Brazil being the current poster child for Bio-Diesel, cuz we don’t need the rain forest, do we? Penn and Teller can call bullshit on environmentalist hysteria, comfortably, from their Las Vegas unsustainable abodes, and no one who thinks they will be able to buy food from their local supermarket in 2020 is the wiser. Screw Penn and Teller. I’m a skeptic of skeptics who suck at the teat of corporate shills

What are we doing, Chimponia?

Should we then scrape the last poop of oil from the coast of California so we can keep ten thousand hummers running for twenty years?

If this ball of energy wax is in service of, a gateway too, what comes next, can we then have what comes next NOW, instead of waiting thirty years?

Yeah, the nuclear shills gonna peddle their fix on the basis of future hypotheticals, because to peddle on the basis of observed reality is a stinking ball of cancer. If it is raining soup, Jerry Pournelle, where is the goddamn soup? Heinlein observed that oil is far too valuable to simply burn, and I think Heinlein was right, though he confused the United States with civilization.

Sure, I am conversant with 1950’s science fiction, and issues considered therein (cloning, human animals, star travel, immortality, [artificial misnomer] intelligence and etc etc.) These issues are inevitably becoming part of conventional reality, much less reality. 1960’s science fiction and beyond, describing the reaction of humans to same, is irrelevant, and please prove me wrong. Singularity? Crapola redefined.

My late grandfather worked on NERVA, and dispatched into my possession documents describing test runs in the desert wherein NERVA worked somewhat flawlessly and certainly radioactively, elucidated in mathematics and scientifically repeatable observable reality. He also passed on to me a healthy disrespect of people who believe in people, perhaps misanthropakly, but more precisely he imbued an ability to be a skeptic of the poobahs, the keepers of the keys. Late in life, he was frankly bored with religion and science, not out of a desire to synthesize the two but due to a more Godelian approach to any system – science, religion, mathematics, reality, all incomplete.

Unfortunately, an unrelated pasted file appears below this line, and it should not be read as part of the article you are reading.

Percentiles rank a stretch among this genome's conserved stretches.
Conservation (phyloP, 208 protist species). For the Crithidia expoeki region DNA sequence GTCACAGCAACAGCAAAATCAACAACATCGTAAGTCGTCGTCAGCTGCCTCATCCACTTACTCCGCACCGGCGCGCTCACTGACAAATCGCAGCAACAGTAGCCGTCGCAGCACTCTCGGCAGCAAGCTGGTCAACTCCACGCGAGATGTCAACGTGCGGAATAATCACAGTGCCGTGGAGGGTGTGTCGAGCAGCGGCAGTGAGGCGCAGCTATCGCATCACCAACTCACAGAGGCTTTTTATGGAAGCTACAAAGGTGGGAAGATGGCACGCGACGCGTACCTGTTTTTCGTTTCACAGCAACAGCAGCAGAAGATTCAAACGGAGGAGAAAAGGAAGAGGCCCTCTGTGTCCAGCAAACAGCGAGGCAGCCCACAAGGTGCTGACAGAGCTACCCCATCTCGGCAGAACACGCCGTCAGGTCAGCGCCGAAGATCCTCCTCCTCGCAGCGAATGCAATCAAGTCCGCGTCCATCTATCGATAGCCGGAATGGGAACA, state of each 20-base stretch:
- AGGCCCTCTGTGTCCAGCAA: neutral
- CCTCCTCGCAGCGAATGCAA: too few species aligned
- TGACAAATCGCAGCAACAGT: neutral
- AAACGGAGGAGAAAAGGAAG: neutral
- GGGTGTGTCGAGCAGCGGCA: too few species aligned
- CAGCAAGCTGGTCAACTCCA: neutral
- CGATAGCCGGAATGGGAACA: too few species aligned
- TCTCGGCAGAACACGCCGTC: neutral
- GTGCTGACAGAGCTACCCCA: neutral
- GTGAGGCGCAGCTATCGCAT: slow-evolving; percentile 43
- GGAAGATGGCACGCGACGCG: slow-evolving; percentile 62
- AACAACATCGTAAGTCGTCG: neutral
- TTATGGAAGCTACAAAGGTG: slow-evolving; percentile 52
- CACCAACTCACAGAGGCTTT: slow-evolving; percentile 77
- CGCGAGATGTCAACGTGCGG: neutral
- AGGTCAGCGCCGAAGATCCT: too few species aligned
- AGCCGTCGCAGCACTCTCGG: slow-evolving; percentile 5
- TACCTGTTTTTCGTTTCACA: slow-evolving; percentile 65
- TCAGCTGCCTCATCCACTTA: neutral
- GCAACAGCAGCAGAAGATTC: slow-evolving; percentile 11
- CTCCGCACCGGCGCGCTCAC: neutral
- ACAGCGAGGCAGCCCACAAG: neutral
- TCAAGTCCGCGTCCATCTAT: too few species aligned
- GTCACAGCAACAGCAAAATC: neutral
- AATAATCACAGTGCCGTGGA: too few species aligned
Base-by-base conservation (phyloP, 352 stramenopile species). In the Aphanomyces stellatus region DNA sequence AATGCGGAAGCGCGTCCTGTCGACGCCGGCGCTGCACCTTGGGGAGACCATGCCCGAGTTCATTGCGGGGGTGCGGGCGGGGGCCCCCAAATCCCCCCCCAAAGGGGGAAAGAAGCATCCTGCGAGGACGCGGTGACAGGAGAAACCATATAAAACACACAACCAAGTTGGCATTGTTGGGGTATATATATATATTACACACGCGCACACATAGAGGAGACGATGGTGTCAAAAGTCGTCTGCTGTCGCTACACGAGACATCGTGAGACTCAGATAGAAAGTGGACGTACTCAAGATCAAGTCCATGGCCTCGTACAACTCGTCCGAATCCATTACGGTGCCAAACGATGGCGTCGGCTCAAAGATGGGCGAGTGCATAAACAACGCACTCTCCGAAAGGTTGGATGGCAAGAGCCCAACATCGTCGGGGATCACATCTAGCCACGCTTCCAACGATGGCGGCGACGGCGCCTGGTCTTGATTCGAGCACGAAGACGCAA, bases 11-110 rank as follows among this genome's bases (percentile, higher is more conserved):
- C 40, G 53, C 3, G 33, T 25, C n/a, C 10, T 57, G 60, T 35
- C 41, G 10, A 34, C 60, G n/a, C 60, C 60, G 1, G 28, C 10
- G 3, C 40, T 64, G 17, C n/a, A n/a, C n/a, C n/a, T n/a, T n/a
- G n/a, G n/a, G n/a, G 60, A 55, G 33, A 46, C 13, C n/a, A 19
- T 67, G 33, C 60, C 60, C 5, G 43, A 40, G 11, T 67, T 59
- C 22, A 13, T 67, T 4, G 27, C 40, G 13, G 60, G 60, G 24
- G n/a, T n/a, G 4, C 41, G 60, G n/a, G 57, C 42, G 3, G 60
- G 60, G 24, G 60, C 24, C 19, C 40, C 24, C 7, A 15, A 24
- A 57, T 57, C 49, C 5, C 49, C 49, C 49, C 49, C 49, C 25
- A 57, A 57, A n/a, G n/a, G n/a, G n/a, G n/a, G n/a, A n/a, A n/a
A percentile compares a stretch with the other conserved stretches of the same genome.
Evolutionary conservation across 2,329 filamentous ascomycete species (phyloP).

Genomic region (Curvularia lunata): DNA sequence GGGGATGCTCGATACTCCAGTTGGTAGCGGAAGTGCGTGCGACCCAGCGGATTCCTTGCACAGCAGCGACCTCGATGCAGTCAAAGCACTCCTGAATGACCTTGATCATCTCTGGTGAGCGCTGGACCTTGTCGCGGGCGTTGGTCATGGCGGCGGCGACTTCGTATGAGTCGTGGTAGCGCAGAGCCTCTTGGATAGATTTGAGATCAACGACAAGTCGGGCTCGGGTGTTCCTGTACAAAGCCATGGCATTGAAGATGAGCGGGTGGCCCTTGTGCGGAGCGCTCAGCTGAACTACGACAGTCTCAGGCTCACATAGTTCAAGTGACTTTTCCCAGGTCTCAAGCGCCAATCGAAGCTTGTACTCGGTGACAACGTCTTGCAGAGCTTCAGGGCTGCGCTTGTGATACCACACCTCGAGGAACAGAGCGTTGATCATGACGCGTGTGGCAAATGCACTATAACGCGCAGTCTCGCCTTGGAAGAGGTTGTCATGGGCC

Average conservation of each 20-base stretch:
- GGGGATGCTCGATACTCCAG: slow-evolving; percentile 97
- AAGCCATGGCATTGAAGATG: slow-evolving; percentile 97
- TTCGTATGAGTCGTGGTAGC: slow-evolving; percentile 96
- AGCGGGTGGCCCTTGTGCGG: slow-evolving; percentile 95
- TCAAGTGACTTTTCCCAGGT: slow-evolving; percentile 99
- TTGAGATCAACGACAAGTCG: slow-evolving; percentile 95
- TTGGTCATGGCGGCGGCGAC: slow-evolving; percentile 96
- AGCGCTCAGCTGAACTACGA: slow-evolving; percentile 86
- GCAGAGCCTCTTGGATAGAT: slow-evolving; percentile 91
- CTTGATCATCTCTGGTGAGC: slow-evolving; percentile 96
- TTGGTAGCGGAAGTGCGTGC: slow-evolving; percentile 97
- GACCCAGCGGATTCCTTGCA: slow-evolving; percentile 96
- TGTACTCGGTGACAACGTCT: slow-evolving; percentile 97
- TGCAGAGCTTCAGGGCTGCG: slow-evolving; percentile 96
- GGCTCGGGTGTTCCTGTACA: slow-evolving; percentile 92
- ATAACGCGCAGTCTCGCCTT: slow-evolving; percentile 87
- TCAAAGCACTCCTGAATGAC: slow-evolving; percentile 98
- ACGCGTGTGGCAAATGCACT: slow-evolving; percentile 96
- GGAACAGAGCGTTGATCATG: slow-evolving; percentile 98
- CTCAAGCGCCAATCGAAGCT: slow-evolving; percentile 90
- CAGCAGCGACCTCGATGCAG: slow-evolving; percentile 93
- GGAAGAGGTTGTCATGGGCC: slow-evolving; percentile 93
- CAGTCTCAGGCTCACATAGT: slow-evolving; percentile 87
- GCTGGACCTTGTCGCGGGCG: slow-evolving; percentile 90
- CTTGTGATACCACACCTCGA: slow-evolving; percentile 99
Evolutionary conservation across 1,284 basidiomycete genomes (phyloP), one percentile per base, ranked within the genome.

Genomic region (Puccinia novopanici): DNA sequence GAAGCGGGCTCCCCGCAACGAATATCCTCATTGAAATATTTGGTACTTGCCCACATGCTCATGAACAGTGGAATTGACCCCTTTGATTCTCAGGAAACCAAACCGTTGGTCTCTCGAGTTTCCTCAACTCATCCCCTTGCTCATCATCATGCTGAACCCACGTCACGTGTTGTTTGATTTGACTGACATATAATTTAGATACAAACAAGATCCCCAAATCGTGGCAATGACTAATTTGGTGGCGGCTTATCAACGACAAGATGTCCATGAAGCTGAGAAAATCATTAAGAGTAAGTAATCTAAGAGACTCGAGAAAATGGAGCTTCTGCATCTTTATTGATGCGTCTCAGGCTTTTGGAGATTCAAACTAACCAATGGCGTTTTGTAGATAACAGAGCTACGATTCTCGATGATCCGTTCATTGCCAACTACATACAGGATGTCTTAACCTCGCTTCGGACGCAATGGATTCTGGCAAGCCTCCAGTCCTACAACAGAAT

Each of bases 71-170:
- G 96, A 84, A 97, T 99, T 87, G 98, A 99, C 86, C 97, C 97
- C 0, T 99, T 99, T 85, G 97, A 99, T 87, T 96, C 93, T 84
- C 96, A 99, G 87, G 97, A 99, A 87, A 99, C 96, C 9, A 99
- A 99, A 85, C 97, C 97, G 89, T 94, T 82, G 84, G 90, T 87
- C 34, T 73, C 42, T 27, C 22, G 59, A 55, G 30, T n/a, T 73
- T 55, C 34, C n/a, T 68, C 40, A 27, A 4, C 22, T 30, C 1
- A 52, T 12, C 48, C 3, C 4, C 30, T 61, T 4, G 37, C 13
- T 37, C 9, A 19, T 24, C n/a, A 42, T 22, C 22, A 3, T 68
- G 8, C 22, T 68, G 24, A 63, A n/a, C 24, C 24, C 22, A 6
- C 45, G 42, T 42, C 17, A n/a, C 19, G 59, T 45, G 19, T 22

In my opinion, grandfather would have delighted in string theory, a system which “elegantly” is only testable implicitly. The core of materialist science, physics thus rising or falling to the level of personal bias and belief: metaphysics.

But I digress.

What are we doing, people? We are in real trouble and the party hasn't stopped.

Aside from the common desire to get righteously laid, we need a better energy future than the one we are verbing.

Some time between now and 2007, global depression hits. This is easier to “predict” than global die-off, or what-have-you. Clearly, resolutely, the global capitalist economy depends on continued cheap energy for credit expansion, and just as clearly, this cheap energy reality is about to slide into fiction, barring deux-ex-machina.

Any you optimist chimps like to debate this, you make blog. Add me as team member. I debate you until cold fusion reality. You not read this my post; you not understand my bona fides. I reject Jesus; though not his swordless teachings; you are pudding in comparison.

I envision a local world which will grow more mysterious and valuable as our ability to circumnavigate it declines. Materialist dreams will be bounded increasingly by what our muscles can produce; for ill or boon.

Pavement will be ripped and sundered, the better to experience strawberry season.

It won’t be a small world, after all. Our children won’t understand the context of our exuberance; they’ll be too busy surviving. I crave a reality in which destroying our world is impossible. Humanity appears unsuited to undestroying her habitat. Applied energy constraints via depletion are then useful tools for advancing; the world becomes larger as the ability to damage this world decreases. Jay Hanson understands people but has no concept of evolution.

Constraints on humanity can only increase the viability of the race.

Bring on energy depletion. Bring on Sodom and Gomorrah.

Friday, May 20, 2005

your lawn after peak oil

Credit Code Three Blog for the idea...

Thursday, May 19, 2005

I'll take my city green, please.

If we live in a future where travel over fifteens, twenties, or even hundreds of miles becomes too expensive to manage on a regular basis, what is the best living arrangment?

A green vision for 100 years